So welcome the crunch: It means you’re gettin’ your vitamins and minerals.

 

This Week’s Field Goods Favorite
Multicolored Beets 

BeetsDid you know that a cup of raw beets has only 58 calories? Beets are in the same family as chard and spinach. If you have a mandolin slicer, julienne the beets and then toss with oil and lemon—beautiful and tasty. This web page has a nice summary of how to microwave, roast, sauté, and steam beets. Notice boiling was not mentioned—do not boil! Boiling sacrifices the quality and flavor of the beet and releases an unpleasant aroma.
Storage: At least 2 weeks in the fridge.

Sweet and Salty Beet Burgers
Boiled Beet with Tarragon Butter
Grated Raw Beet Salad
Raw Beet “Tea” Sandwiches
Brown Sugar-Glazed Beet

 

 

Scrubbing Your Vegetables Has a Real A-Peel

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We know peeling vegetables isn’t exactly a fun kitchen task, but it’s something we all gotta do…..or do we?? So let’s talk about the vegetable scrubber. Stuff like carrots, potatoes, etc. are the perfect segue out of peeling and into a beautiful world filled with great fiber. As a result of scrubbing, you’re getting all the rich nutrients and dietary fiber from the skin of those veggies (and the great texture and taste)… not to mention all the time you’re saving! Invest in a cheap vegetable scrubber and try leaving the peel alone!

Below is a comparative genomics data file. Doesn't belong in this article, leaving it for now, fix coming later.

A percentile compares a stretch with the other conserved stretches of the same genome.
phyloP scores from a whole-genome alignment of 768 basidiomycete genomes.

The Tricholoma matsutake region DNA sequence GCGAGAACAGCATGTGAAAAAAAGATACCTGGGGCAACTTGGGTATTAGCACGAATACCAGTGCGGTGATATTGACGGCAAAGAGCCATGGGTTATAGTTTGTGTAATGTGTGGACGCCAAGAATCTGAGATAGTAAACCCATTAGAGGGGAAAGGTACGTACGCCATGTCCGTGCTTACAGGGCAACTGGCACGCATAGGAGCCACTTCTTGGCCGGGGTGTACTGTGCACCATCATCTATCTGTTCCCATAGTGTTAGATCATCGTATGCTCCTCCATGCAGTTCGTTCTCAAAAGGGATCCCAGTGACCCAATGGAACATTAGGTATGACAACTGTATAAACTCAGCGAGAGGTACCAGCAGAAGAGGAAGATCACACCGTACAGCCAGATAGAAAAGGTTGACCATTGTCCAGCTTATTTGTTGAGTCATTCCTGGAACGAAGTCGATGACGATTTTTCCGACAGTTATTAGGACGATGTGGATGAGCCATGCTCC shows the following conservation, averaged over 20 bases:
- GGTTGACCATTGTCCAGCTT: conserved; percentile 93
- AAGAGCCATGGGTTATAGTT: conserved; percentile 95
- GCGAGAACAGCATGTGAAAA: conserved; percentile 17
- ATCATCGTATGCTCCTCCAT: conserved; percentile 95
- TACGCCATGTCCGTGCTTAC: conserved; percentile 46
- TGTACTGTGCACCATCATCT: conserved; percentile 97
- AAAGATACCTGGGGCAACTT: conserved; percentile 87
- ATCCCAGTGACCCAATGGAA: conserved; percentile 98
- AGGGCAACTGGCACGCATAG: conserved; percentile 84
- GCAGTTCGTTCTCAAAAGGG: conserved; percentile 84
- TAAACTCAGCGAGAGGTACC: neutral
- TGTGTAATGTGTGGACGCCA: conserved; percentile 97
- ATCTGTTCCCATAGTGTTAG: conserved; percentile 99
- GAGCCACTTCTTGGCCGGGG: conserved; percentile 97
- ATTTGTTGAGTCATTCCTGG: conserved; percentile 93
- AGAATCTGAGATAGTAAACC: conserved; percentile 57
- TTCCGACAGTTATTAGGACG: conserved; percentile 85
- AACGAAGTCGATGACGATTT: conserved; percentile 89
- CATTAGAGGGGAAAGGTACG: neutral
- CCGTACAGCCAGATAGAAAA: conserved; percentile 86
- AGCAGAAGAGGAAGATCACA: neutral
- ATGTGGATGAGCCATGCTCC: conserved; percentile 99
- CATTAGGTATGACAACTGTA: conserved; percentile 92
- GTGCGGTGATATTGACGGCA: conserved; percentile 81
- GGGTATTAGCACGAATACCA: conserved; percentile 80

Our NYT hero Mark Bittman on quitting the peeling game.

 

This Week’s Field Goods Favorite
Fingerling Potatoes

peelFlavorful tuber potatoes. Try roasting them and then tossing the potatoes with garlic. Perfect for a quick hash, or a breakfast scramble. You definitely don’t need to worry about peeling these!
Storage: At least 2 weeks in the pantry,  as long as you keep them away from your onions!

Crispy Roasted Fingerling Potatoes with Caramelized Garlic
Braised Fingerling Potato Coins

 

 

Smashing!

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Mashing’s great–who doesn’t love mashed potatoes? This week we’ve got some great stuff that can be mashed and/or smashed. Smashing is essentially lazy mashing (still a bit chunky). So this is a perfect moment to get the kids involved!! Mashed vegetables bring their own sweetness and color to the party, which makes for a pretty dish and a nice break from the norm. Most vegetables can be scrubbed or peeled, cut into chunks and then boiled until tender. If you’re a lil bit nervous to jump into a new mash, try in combination with potatoes you know and love. Fear not the smashing–welcome it!

 

 

 

 

 

This Week’s Field Goods Favorite
Celeriac!!!!! 

celeriacA starchy, versatile root vegetable with a more mild taste than celery. NPR calls it “the vegetable world’s ugly duckling”, but we like to think its looks add to its charm…We just can’t get enough celeriac.
Storage: At least two weeks in the fridge.

Celeriac Chips
Smashed Celeriac
Celeriac Coleslaw
Parsnip and Celeriac Bake
Pepper and Honey-Roasted Roots
Celeriac french fries: cut into short stalks, boil for two minutes, then cover with a mix of salt & pepper, garlic, and rosemary. Bake at about 375 degrees for 45 minutes or until golden brown.